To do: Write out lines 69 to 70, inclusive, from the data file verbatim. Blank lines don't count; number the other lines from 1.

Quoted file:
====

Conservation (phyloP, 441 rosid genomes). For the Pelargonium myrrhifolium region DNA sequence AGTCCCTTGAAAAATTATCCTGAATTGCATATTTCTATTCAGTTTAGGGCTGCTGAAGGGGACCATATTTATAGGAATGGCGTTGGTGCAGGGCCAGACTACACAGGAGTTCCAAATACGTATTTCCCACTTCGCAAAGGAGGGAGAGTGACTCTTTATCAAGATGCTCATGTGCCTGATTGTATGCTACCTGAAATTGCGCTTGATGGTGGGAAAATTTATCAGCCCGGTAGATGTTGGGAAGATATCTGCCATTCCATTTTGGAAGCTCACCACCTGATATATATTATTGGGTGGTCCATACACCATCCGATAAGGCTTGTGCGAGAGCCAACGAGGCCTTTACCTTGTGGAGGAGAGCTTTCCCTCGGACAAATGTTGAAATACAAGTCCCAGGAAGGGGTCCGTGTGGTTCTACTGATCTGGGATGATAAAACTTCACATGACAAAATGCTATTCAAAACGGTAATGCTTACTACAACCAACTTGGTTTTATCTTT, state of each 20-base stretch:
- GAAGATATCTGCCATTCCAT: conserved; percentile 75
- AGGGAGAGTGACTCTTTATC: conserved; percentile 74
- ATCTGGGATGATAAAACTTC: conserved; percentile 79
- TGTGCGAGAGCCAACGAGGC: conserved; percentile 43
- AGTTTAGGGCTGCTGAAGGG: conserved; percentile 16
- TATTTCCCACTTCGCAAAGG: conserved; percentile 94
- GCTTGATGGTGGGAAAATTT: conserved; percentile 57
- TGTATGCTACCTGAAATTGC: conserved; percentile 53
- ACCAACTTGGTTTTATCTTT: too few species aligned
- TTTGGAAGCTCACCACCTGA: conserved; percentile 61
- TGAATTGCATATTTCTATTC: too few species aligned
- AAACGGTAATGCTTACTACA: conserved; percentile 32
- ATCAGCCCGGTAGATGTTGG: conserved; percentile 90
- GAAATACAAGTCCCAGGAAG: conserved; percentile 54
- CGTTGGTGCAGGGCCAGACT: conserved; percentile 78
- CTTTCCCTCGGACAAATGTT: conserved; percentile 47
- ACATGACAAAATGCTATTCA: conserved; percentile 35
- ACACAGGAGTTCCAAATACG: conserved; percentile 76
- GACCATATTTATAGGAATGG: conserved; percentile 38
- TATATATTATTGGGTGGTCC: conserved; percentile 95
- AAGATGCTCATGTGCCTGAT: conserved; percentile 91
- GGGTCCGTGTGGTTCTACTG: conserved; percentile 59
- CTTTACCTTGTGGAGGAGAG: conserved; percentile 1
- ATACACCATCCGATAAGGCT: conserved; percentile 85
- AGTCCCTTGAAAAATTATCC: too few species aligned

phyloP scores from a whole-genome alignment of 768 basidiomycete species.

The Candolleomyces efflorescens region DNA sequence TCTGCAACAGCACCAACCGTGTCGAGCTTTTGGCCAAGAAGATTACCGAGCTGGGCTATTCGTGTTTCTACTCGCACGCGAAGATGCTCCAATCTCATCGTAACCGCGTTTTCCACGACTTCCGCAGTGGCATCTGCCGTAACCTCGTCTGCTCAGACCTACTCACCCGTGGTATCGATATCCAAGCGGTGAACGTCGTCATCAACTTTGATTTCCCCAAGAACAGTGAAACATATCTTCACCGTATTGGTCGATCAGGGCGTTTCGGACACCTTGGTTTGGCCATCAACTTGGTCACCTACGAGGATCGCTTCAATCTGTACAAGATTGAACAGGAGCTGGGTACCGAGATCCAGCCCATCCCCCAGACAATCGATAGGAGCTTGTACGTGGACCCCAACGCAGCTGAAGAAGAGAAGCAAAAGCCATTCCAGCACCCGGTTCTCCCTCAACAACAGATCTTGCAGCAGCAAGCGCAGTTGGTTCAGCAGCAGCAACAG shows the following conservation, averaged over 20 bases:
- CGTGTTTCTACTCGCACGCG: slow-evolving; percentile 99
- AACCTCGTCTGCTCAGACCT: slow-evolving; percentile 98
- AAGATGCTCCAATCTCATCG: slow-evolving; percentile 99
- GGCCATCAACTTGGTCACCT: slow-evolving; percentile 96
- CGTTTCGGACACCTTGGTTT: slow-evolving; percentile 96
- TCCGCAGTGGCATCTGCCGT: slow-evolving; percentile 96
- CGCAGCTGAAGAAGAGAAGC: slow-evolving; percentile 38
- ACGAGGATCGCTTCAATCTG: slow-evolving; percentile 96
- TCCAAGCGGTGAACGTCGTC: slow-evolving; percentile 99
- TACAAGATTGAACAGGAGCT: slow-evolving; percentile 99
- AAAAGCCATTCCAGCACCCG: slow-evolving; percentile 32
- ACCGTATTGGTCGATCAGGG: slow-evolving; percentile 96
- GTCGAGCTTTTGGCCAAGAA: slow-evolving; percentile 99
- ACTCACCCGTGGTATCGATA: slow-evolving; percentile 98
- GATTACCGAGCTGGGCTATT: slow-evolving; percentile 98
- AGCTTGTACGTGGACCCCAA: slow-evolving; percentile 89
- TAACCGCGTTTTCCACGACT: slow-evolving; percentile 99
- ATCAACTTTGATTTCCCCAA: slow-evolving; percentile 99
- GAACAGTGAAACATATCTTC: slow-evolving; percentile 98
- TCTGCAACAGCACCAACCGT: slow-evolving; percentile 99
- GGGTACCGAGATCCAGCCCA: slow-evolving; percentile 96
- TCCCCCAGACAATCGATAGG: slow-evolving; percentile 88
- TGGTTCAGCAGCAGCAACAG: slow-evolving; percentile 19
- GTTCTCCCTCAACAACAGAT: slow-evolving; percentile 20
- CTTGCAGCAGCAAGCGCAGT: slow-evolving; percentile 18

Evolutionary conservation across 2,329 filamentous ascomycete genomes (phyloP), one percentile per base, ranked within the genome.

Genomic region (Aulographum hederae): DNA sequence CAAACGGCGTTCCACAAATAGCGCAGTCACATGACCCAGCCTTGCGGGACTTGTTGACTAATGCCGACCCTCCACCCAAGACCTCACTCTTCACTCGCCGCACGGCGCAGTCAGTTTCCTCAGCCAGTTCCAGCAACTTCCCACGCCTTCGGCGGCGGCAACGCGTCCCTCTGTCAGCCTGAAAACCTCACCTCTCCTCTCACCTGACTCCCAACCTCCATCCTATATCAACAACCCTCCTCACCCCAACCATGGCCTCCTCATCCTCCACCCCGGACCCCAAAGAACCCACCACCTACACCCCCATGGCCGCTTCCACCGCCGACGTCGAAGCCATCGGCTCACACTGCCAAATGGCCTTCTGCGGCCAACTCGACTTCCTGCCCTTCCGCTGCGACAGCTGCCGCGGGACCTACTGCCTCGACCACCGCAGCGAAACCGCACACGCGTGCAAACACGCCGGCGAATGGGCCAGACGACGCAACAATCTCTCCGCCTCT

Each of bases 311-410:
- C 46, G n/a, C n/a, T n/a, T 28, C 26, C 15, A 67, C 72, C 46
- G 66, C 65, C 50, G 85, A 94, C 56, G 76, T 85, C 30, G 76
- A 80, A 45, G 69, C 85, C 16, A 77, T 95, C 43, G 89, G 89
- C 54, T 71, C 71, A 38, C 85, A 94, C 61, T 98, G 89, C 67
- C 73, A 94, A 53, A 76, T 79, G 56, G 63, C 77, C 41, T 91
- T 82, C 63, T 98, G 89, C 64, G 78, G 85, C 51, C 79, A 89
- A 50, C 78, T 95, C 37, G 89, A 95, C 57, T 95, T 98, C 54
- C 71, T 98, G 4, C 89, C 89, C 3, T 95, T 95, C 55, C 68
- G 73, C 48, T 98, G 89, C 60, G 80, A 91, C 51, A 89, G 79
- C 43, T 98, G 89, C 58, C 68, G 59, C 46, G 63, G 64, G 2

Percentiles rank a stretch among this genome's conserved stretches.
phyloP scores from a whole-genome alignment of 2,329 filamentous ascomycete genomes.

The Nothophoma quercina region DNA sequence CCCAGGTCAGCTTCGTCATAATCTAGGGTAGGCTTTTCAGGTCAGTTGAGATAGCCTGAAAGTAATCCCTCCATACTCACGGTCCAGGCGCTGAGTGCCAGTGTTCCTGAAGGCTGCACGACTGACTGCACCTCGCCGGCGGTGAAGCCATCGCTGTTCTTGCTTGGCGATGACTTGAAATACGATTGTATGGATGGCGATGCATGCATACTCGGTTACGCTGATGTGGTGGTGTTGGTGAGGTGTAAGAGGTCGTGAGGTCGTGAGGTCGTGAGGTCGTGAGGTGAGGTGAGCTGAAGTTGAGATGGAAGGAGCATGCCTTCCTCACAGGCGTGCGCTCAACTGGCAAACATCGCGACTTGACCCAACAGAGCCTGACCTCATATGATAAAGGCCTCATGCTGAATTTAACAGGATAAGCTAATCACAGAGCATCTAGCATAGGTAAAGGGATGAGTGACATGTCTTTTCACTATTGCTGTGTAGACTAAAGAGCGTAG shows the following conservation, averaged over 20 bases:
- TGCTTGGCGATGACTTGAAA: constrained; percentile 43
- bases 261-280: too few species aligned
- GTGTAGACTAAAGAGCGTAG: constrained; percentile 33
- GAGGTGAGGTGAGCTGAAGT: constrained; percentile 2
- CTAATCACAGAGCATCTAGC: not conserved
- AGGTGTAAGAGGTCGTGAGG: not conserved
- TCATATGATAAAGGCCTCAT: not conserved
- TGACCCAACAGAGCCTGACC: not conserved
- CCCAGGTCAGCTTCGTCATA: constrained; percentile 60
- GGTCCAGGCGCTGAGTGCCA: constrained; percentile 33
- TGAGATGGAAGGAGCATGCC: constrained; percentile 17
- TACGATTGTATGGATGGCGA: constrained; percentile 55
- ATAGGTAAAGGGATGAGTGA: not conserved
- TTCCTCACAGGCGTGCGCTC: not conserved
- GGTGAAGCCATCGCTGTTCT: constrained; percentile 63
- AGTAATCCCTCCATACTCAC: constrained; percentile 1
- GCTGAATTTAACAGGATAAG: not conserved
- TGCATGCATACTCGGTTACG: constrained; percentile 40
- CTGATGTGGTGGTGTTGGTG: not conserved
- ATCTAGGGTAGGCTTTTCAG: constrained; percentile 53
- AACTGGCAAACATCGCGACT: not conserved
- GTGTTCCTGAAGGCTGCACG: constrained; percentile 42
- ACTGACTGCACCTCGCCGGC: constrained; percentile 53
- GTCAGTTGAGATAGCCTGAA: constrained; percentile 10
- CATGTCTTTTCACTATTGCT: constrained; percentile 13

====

The Nothophoma quercina region DNA sequence CCCAGGTCAGCTTCGTCATAATCTAGGGTAGGCTTTTCAGGTCAGTTGAGATAGCCTGAAAGTAATCCCTCCATACTCACGGTCCAGGCGCTGAGTGCCAGTGTTCCTGAAGGCTGCACGACTGACTGCACCTCGCCGGCGGTGAAGCCATCGCTGTTCTTGCTTGGCGATGACTTGAAATACGATTGTATGGATGGCGATGCATGCATACTCGGTTACGCTGATGTGGTGGTGTTGGTGAGGTGTAAGAGGTCGTGAGGTCGTGAGGTCGTGAGGTCGTGAGGTGAGGTGAGCTGAAGTTGAGATGGAAGGAGCATGCCTTCCTCACAGGCGTGCGCTCAACTGGCAAACATCGCGACTTGACCCAACAGAGCCTGACCTCATATGATAAAGGCCTCATGCTGAATTTAACAGGATAAGCTAATCACAGAGCATCTAGCATAGGTAAAGGGATGAGTGACATGTCTTTTCACTATTGCTGTGTAGACTAAAGAGCGTAG shows the following conservation, averaged over 20 bases:
- TGCTTGGCGATGACTTGAAA: constrained; percentile 43